Visiting the U.K. – Part 13WARNING: This is going to be a LONG post. I think this series has been dragging on a bit too long and I want to try to wrap things up.
So, continuing from where I left off:
It’s currently half after seven in the morning and I’m on a train to Edinburgh, Waverly Station, in order to meet up with *Charlie and see the sites.
[This photo of me says: "Hi! I'm on a train. It's so early to me that I'd almost consider this a late bedtime on most weekends, plus it's ridiculously cold, so I'm still kind of grumpy and trying to wake up."
I'm soooo not a morning person. At all. So the fact that I cracked a semi-smile is kind of really an amazing thing.]
*Charlie is a wonderful online friend of mine who happened to be in Edinburgh on business at the same time I was there. This marked the second time we’d ever met – though we’ve been friends since we were both 12 years old.
Unfortunately, it looks as if it will be rainy and drizzly for the rest of the day. It’s only March, and still very cold here, and yet the fields are remarkably green! I feel I should be listening to something Celtic on my iPod as I travel across the Scottish countryside, but here I’m happily listening to So Nyeo Shi Dae. I’m an American in Scotland listening to Korean music. Am I a conundrum?
For those of you who don’t know me well, I love languages. I took 3 years of Spanish in High School (most of which I’ve forgotten by now, sadly.) I then minored in Japanese in college (I still remember quite a lot of this!) And I’m studying Korean now for fun. As a result, I have a very diverse set of music I like to listen to: Celtic songs in traditional Gaelic, Korean and Japanese Pop, American Music, Broadway Musicals, Instrumentals/Classical, and even a wide array of video game music: Nobuo Uematsu and the Final Fantasy Music FOR THE WIN!
Oh, the conundrum just got worse. Now I’m an American in Scotland listening to Koreans singing a Irish song in English. It’s so amusing to me.
So, back on track… (And I’m on a train – HA!)
This will be the second time ever for me to meet Charlie in person, after knowing each other now for something like 13 years. He’s one of the oldest friends I have that I still talk to. Here we’re both American but we have to come all the way to Scotland to meet again – also amusing to me.
I just looked out the window at the Springfield stop and I can’t tell if that is just fat rain or snow falling. It looks suspiciously like snow though…lucky me. [ ]
And it was snow, clearly. It was a cold, wet, slushy day. And despite the lousy weather, we still managed to have fun! You have to really set your mind to it on a day like that, but you can’t let something as trivial as weather ruin your day when it’s the second time EVER to see one of your best friends. (The internet generation is such an odd thing to think about sometimes…)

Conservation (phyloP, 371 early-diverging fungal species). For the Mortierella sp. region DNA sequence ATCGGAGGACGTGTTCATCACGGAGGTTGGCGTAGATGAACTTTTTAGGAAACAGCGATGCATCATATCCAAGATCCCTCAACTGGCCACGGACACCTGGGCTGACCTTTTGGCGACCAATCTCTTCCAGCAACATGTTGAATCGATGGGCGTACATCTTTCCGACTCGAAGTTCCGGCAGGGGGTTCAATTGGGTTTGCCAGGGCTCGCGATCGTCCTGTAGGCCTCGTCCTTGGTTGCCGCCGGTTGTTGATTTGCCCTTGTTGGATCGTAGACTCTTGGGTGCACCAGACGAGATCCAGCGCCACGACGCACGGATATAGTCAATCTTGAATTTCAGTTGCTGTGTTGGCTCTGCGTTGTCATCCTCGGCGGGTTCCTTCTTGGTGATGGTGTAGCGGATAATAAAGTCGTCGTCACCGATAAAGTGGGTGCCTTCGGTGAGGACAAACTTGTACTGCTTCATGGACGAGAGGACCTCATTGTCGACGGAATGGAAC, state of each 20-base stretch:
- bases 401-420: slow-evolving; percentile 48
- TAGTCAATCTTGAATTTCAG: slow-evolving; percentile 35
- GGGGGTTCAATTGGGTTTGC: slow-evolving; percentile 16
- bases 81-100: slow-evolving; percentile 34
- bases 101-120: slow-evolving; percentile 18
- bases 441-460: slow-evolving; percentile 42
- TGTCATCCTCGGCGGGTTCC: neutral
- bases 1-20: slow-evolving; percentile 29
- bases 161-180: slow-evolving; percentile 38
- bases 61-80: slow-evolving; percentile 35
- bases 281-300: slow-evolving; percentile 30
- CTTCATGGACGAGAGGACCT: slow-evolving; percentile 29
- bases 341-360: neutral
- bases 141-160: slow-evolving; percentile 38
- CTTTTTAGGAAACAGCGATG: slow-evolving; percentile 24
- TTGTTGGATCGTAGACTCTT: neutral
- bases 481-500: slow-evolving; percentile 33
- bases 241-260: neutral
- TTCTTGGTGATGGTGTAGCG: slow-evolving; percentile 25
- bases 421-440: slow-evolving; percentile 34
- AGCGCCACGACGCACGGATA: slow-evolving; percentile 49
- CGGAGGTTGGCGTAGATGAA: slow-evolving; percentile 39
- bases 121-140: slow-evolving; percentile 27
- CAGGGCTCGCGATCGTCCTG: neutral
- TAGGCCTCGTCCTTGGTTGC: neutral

Okay so, back to the journal:
Yesterday I found out that an 8.9 Earthquake had hit Japan followed by a devastating tsunami and that an incredible number of people were expected to mark the death toll. It was terribly sad news – news I wouldn’t have gotten without chatting with people back home on my brother’s laptop.
[Well, not entirely true - I later saw a lot of news coverage on TVs at pubs and such.]
On top of that, back home in OK, wild fires were raging so bad that our new governor had to declare a state of emergency.
Some days, what with all the natural disasters and such, it really kinda feels like the world could truly come to an end in 2012 like everyone jokes about.
Yeah, it was a somber train of thought… (Train…Ha!)
But I still think you’re a kook if you really believe 12/20/2012 or whatever the newest doomsday is; I dunno, I don’t follow crazy.
Well, it was definitely snow and it’s coming down rather well now. The closer I get to Edinburgh, the whiter everything is getting. I still don’t have gloves, a hat, or a scarf, although this time I at least stole my brother’s hoodie, so I can keep my ears warm.
At least the snow makes for pretty landscape. I think I still have like half an hour left on this train ride.
Hopefully the weather doesn’t affect our planned activities too much. We are supposed to roam around the city for the whole day basically.
Haha! “…our planned activities…” “…roam around the city…” Wow! Went all out on that plan, huh?
We literally had no plan.
The plan was to have no plan and so our plans remained unaffected. We literally just kind of wandered from here to there and back again.
Next stop? Kirkcaldy! Then onward to Edinburgh!
So, I got to Waverly Station – I can’t recall the time exactly. And I must remind you, I was going to Edinburgh to see Charlie alone. My brother was staying at his flat in Dundee this day. He walked me to the Dundee train station, made sure I was getting the right tickets, and then I was on my own.